AT&T's Mobile Share Value plans may be the surest signal that a "stupid, broken and arrogant" industry can be prodded to change.
After an unrelenting flood of disclosures surrounding NSA's intelligence-gathering activities, Microsoft promises to roll out stronger protections for user data.
Kaspersky Lab points the finger at legitimate software applications for being at the root cause of cyber-security incidents.
A survey of 10 years of software vulnerability sales shows that private groups have access to an average of nearly 60 exploitable software flaws unknown to the general public.
NEWS ANALYSIS: Amazon's package delivery drones are getting a lot of attention. But Google's Compute Engine has a better chance of delivering near-term benefits to Enterprise IT planners.
Google is investing heavily in robotics as it expands its pursuit of technology innovations. The search giant acquired seven companies specializing in robotics.
Pass the mic. Microsoft adds new features that make it easier for virtual meeting attendees to chime in, multitask and minimize drop-outs.
Like networking, security is one of the IT components that affects every part of an IT system, ranging from a sensor or automated machine or a human user of a device to the heart of a huge enterprise data center. Everybody who uses IT of any type has to be aware of and plan for security, especially in the hyper-connected world we share. We've come a long way from the early days of the Internet, in which most people used short, simple and easy-to-remember passwords to log in to online services, to present day, in which double- and triple-factor authentication and end-to-end encryption is common. Trends in security for 2014 include more wearable computers, an increase in Near-Field Communication (NFC) opportunities and more connected homes—which, as one of our sources claims, will bring a new measure of "creepiness" into our lives. This eWEEK slide show features perspectives from Grayson Milbourne, Webroot director of security intelligence; Jim Ivers, chief security strategist at Covata; and TeleSign CTO Charles McColgan.
Cecelia Abadie was ticketed for speeding and wearing Google Glass while driving in October. She pleaded not guilty in a Dec. 3 hearing.
It's not time to panic—yet. With the kickoff to the holiday shopping season now behind us, it is time to start seriously thinking about holiday shopping and getting those items for friends and loved ones purchased and shipped before you find yourself running through the mall the night before Christmas. It's lucky for you that we are here to help with the often maddening task of finding the perfect gift for the geek in your life. Be it a friend or a family member, finding something that will wow them is always a challenge, and for shoppers on a budget, finding a suitable replacement for the iPad Mini you know they really want means you have your work cut out for you. With that in mind, we've kept all the items on this list to under $25, with gifts, ranging from lightsaber candleholders to superhero socks and everything in between. From Star Trek to Star Wars, Nintendo pillows and one seriously out-of-this-world doormat, we're sure you will find something for somebody on this list, so take a look and feel the creative forces flow through you—and don't forget, Christmas is around the corner.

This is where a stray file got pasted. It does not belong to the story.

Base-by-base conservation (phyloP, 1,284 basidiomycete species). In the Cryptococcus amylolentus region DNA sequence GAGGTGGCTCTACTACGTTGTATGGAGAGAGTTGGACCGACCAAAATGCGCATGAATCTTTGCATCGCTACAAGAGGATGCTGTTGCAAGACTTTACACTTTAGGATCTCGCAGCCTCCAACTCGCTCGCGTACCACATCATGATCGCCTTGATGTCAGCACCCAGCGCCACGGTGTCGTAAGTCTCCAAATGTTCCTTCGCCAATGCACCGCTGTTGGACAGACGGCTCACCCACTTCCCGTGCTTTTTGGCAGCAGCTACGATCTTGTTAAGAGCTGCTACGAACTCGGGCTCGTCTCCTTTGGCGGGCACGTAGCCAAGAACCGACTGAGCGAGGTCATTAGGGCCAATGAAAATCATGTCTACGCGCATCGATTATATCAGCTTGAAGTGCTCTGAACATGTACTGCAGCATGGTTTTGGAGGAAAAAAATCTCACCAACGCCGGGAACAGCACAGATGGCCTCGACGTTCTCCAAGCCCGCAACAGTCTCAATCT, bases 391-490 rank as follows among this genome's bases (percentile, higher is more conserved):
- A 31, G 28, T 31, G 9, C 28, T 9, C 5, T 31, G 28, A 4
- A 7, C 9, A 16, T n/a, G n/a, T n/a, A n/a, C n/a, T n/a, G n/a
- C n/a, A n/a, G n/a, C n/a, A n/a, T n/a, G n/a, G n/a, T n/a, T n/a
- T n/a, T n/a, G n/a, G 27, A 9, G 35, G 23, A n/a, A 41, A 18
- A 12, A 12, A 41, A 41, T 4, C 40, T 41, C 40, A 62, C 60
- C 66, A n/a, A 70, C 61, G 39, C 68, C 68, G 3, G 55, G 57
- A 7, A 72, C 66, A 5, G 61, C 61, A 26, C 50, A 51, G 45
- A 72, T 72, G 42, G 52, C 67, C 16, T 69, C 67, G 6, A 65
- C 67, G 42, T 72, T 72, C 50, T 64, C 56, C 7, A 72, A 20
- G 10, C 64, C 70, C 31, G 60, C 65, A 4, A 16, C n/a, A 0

A security vulnerability first identified and patched two-and-a-half years ago remains a threat today.
IBM is also developing a catalog of fast-start industry offerings delivered as a service for cloud-based applications.
AT&T's new plan includes a 300MB option, lower monthly costs and incentives for not going the two-year contract route.
The vendor's Dynamic Path Control feature ensures applications are routed to the fastest, least congested and most available paths.
Google's Andy Rubin, perhaps best known for Android, the world's most widely used mobile operating system, revealed to The New York Times what he's been working on since stepping out of the Android management role at the search company. He is working on robots. Rubin says he has acquired several robotics companies around the world and has been able to secure financing from Google CEO Larry Page to pursue the effort. The Times piece's timing is by no means coincidental. It comes just a few days after Amazon announced that it's running into the robotics space with drones, called Octocopters, that it expects will deliver goods to customers' doors within at most 30 minutes after the time of purchase. Like Amazon's drone program, Google still has years to go before it can see its effort fully materialize. But like Amazon's drones, Andy Rubin's efforts are nothing if not ambitious. This eWEEK slide show will take a look at the Rubin "moonshot" robot project based on the revelations from the Times piece. The details on the Google Robots project are just trickling in, but robots represent a bold new venture by Google if any part of the initiative eventually reaches the market.